Natsuki Tamura / Satoko Fujii / Takeharu Hayakawa / Tatsuya Yoshida / Sophia Domancich / Claude Tchamitchian

July 14, 2003


Sketch SKE 333032



Libra Records FK-204-007-CD

Brass front lines in a quartet and a quintet setting led from the piano bench are the points of congruence for these sessions. However the sounds of French pianist Sophia Domancich’s band range from contemporary to almost-outside jazz. On the other hand, Japanese pianist Satoko Fujii is attempting to link her modern, near-outside jazz with avant rock.

The compositions on Domancich’s CD comes together more often, using as they do some of the best inside/outside players in France. But at some points during its nine selections, the music becomes a bit too predictable. Braver in her aspirations, Fujii is unfortunately saddled with the drummer from a famous Nipponese rock band who bumps most of the time, rather than swings. Yet, although her session has many awkward moments, it’s often as listenable as the other, just to try to figure out what her quartet is attempting to do.

Someone who divides her time between Manhattan and Tokyo, Fujii has degrees from both Berklee and the New England Conservatory of Music. During the past decade, she has explored different facets of improvised music, often with her husband, trumpeter Natsuki Tamura. The two have performed as duo, he has been part of her big band and on her own she has also recorded in the classic piano trio formation. Recently rock rhythms have fascinated her, as MINERVA is the third recent CD she’s done with drummer Tatsuya Yoshida. Co-founder of The Ruins, Yoshida is by no means a jazzman; whether he’s an improviser is a question that’s also unresolved. The quartet here is filled out by Tamura and bassist Takeharu Hayakawa, who besides his improv work with John Zorn and as part of saxophonist Dr. Umezu’s band in Japan, also plays electric bass in funk and R&B groups.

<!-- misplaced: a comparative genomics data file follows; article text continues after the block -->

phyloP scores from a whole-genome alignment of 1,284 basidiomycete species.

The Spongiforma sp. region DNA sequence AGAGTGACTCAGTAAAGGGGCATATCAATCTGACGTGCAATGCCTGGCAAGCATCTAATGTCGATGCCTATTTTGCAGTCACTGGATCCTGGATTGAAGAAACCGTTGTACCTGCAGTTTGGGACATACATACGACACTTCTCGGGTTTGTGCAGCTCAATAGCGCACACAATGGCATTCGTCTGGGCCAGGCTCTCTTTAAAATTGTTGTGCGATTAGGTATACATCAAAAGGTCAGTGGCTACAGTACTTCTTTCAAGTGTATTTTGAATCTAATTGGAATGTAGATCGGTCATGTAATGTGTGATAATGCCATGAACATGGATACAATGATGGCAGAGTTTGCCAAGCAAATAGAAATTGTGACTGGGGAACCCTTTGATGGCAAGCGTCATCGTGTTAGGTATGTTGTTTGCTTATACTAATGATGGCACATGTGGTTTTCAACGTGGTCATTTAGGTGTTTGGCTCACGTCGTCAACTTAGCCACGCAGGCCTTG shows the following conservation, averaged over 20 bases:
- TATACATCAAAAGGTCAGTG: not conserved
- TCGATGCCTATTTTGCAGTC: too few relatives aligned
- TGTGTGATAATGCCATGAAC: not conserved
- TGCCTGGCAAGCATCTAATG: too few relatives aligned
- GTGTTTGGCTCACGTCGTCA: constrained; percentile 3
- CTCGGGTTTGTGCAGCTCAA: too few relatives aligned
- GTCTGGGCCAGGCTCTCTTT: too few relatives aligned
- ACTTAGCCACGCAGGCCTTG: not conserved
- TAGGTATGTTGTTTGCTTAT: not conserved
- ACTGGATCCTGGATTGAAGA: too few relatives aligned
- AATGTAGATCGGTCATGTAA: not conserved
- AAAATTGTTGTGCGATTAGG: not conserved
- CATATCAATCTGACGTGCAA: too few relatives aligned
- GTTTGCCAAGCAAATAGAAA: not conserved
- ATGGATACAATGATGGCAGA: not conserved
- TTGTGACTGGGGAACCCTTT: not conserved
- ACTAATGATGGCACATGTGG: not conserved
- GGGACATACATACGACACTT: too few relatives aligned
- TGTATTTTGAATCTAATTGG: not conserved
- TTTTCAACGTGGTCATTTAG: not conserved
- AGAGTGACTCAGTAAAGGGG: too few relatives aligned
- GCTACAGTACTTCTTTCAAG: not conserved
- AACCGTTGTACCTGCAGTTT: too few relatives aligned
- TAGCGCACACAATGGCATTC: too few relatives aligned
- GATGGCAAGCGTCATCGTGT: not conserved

VULCAN, the first CD by this group was notable for the sheer novelty of Fujii exposing her rock’n’roll heart. On this one, however, the freshness is starting to wear off since Yoshida appears to be unwilling — or perhaps unable — to modify his style the way the other modify theirs to deal with new impulses.